Shahid Sabir, news editor for the Urdu-language daily Ausaf, said two or more assailants had apparently been lying in wait. Khan was a reporter for Ausaf, as well as Mashriq, an Urdu-language daily published in Peshawar, provincial capital of Khyber Pakhtunkhwa. Khan was also president of the Hangu Union of Journalists.
The English-language daily Dawn reported that Khan had received threats from militant organizations. Khan had been a journalist for more than 20 years, reporting for several newspapers during his career, according to the Pakistan Federal Union of Journalists.
He was survived by a wife, six sons, and five daughters. The journalists were covering a meeting of tribal leaders and government officials in Ghalanai, the administrative center of the region, when two suicide bombers wearing police uniforms detonated explosives.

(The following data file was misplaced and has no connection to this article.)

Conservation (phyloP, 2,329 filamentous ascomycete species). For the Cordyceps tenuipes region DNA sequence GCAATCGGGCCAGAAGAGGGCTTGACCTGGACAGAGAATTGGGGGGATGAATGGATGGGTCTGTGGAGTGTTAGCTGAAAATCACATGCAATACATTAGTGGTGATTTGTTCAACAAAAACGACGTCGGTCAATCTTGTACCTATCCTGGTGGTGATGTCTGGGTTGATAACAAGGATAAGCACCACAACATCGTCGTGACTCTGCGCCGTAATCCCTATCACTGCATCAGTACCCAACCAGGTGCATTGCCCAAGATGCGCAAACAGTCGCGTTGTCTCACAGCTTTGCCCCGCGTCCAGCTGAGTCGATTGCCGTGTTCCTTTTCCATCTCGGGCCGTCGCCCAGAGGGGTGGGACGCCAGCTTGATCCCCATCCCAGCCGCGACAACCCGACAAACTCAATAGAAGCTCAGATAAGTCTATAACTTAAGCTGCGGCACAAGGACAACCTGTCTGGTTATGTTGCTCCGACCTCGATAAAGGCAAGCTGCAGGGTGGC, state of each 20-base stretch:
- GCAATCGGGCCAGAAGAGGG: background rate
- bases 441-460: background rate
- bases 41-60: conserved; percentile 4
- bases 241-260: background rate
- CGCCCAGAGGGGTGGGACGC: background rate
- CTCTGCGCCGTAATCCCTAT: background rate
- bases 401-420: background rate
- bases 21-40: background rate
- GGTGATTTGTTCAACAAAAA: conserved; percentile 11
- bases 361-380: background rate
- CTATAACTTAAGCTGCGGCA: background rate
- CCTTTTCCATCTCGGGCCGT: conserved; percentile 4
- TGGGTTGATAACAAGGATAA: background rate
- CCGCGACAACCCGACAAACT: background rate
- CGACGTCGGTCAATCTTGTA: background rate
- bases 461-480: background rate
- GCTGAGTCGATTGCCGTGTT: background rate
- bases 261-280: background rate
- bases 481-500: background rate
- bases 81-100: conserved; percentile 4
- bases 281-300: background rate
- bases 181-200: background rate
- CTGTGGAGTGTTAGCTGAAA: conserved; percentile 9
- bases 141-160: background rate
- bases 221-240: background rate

News reports said the meeting was called to discuss the formation of an anti-Taliban militia. Agence France-Presse said a Pakistani Taliban group took credit for the attack, which injured more than people. The journalists worked as both cameramen and reporters. Witnesses said one assailant spoke to Babar briefly before opening fire, Abbas said.
In April, police announced the arrests of five people and said additional suspects were at large. In all, police said, at least 17 men were involved in the murder plot.
Can the leading Urdu magazine also aim to improve its print quality? Zodiac signs are one of those less harmful, somewhat forgivable superstitions that magazine readers all over the world are still interested in, for fun, if nothing else. How about something else for a change? How about the odds of getting your college funding, or a reunion with old friends or perhaps an imminent adventure?